This week’s releases include a Properbox set featuring 100 songs celebrating all things alcoholic, a collection of The Be Good Tanyas‘ greatest hits, plus new albums from Marc Johnson & Eliane Elias and Antonio Forcione.
Various Artists – Drunk: 100 Smashed Hits (Properbox)
Far be it from me to entice you into alleyways of insobriety and lost weekends but I’m bound to say this celebration of the juice that cuts you loose is a heady concoction, remarkably coherently compiled and annotated given the selection of tinctures on offer. 100 reflections on the ups and more frequently downs of alcoholic excess by a broad spectrum of US topers who variously fell over sideways, laughing, crying, nodding wisely or screaming insanely, twixt 1929 and 1960. Whether in their cups in the sad-sack, coal-black dead of night or feeling frisky on a sunny afternoon, they all had the bottle to entertain.
The imbibers – for the most part respected and successful stars in their spheres of style – include rural blues and country music soaks, city jazz jump-jivers and R&B quaffers, and urbane tipplers as might be dubbed the Rat Pack. One man’s, or indeed woman’s, jug of moonshine is another’s slug of bourbon, scotch, gin or beer. Mine’s a large glass of Alligator Wine if you’re offering. [Reviewed by Cliff White]
The Be Good Tanyas – A Collection (2000-2012) (Nettwerk)
Coming out of Vancouver, The Be Good Tanyas, combines three exceptional talents in Frazey Ford, Samantha Parton and Trish Klein, having lost founder Jolie Holland early on to the stress and strain of touring. Releasing their first album entirely under their own steam, they were surprised when it was picked up and championed by The Canadian Broadcasting Corporation, which ultimately led to a deal with Nettwerk, who released the debut and two subsequent albums around the world. In 2008 the band was put on hold, as the trio pursued other projects and took time to recover from a fairly intensive touring schedule. But getting back together last year, they hit the road again and now this compilation serves as a reminder of just how good they are.
From the off its charms are obvious, the three distinct voices weave around each other, while the musical backdrop is distilled down to a kind of minimalist perfection. Songs like the opener Ootischenia, The Littlest Birds, or the trad In My Time Time Of Dying all become self-contained gems, occupying a space between off the cuff, roughly hewn and finely polished that best reveals their inner beauty. You can laugh along, sing along and cry buckets at the utter gorgeousness of it all. Two new songs, Little Black Bear and Gospel Song, suggest there is so much more to come from this trio. They also offer great interpretations of others’ songs – Townes Van Zandt’s Waiting Around To Die and Neil Young’s For The Turnstiles are veiled, mysterious and quietly glorious. If you don’t own a complete set of Tanyas’ records, then this is tailor-made for you. [Reviewed by Simon]
Like siblings, you can imagine the husband and wife pairing in music can be fraught, such is the legacy of lurid tales or personal and artistic tensions. From the opening bars of the title track that opens Swept Away, however, it’s equally easy to imagine that no such issues afflict Marc Johnson and Eliane Elias and their intimacy adds an almost tangible layer of musical empathy. Marc’s ever inventive, melodic bass inspires his Brazilian born, piano-playing wife to dance across the keys. As Joe Lovano adds his breathy toned tenor to It’s Time, the trio with Joey Baron on drums becomes a four piece of great subtlety, texture and artistry and the CD a thing of rare beauty. But there’s urgency to be found too in the nagging vamps of One Thousand And One Nights and to a lesser degree in the playfulness of Sirens Of Titan.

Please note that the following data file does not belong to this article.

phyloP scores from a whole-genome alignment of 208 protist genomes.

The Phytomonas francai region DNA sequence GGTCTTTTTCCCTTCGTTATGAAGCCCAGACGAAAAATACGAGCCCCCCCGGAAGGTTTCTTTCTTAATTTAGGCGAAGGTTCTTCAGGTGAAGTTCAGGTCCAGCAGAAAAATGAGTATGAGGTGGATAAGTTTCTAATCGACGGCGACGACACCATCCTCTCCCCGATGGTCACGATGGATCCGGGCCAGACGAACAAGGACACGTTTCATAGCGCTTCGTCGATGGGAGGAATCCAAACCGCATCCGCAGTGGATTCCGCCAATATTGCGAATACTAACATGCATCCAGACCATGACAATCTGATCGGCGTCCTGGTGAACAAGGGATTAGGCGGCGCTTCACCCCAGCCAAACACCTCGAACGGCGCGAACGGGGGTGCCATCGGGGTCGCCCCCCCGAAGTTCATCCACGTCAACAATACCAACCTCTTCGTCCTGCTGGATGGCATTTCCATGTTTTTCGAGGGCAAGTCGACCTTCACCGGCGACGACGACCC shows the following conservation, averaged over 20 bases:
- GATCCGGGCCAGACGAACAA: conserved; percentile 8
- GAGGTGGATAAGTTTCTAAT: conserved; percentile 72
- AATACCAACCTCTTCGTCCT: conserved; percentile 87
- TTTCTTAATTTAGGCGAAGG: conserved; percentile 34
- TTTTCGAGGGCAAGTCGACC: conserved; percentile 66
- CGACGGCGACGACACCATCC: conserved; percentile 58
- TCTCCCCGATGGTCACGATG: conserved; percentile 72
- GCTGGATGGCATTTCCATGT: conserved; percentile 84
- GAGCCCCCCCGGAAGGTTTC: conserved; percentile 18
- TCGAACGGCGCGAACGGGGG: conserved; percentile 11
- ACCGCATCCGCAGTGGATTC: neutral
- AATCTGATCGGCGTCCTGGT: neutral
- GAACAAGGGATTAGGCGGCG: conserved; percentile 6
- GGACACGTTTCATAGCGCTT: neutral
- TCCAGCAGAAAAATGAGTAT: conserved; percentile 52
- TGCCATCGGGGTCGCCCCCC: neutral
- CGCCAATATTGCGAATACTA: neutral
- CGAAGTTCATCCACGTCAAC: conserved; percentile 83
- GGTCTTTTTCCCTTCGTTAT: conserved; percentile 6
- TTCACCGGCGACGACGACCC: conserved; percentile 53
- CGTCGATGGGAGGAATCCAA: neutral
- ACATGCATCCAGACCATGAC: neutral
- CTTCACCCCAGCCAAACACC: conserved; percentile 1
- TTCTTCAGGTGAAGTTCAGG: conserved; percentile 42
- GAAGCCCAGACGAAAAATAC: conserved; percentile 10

Mostly, it’s the unflustered ease that impresses and titles like When The Sun Comes Up, B Is For Butterfly, Moments and the bluesy Midnight Blue are rightly suggestive of a relaxing listen. There are still surprises and the closing Inside Her Old Musical Box and the solo bass take on Shenandoah offer a glimpse of even higher hanging musical fruits. [Reviewed by Simon]
Antonio Forcione – Sketches of Africa (Antastic)
This sparkling album is the Italian guitarist’s fifth and finds him on fine form with a selection of compositions inspired by his travels through Africa, kicking off with a lilting tribute to Nelson Mandela – Madiba’s Jive – featuring the nimble hands of Brazilian percussionist Adriano Adewale, a member of his regular quartet. Next stop is Zimbabwe, where Forcione is joined by acclaimed vocalists Zimbabwean Chiwoniso Maraire and South African Zamo Mbutho (a regular with Miriam Makeba’s group back in the day); Africa, meanwhile, is brought to life by the one-string fiddle (riti) of Juldeh Camara (Gambian multi-collaborator and one half of JuJu with Justin Adams) and Senegalese kora maestro Seckou Keita.
The playing throughout Forcione’s sketchbook is frequently understated yet all the more cinematic for it. Cellist Jenny Adejayan and flugelhorn player Fulvio Sigurta offset Forcione’s clean picking and flamenco rhythms, capturing the spirit of southern Spain on Tarifa, while the simmering melodies of Tar reflect the mood of uprising in Forcione’s composition. The album culminates in the laid-back, jazzy rhythms of Clear Day and the gorgeously atmospheric standout, Sun Groove – a gently undulating musical canvas that takes shape as each collaborator (not least, Zimbabwean wordsmith Dikson) contributes their own brushstrokes. [Reviewed by Sofi]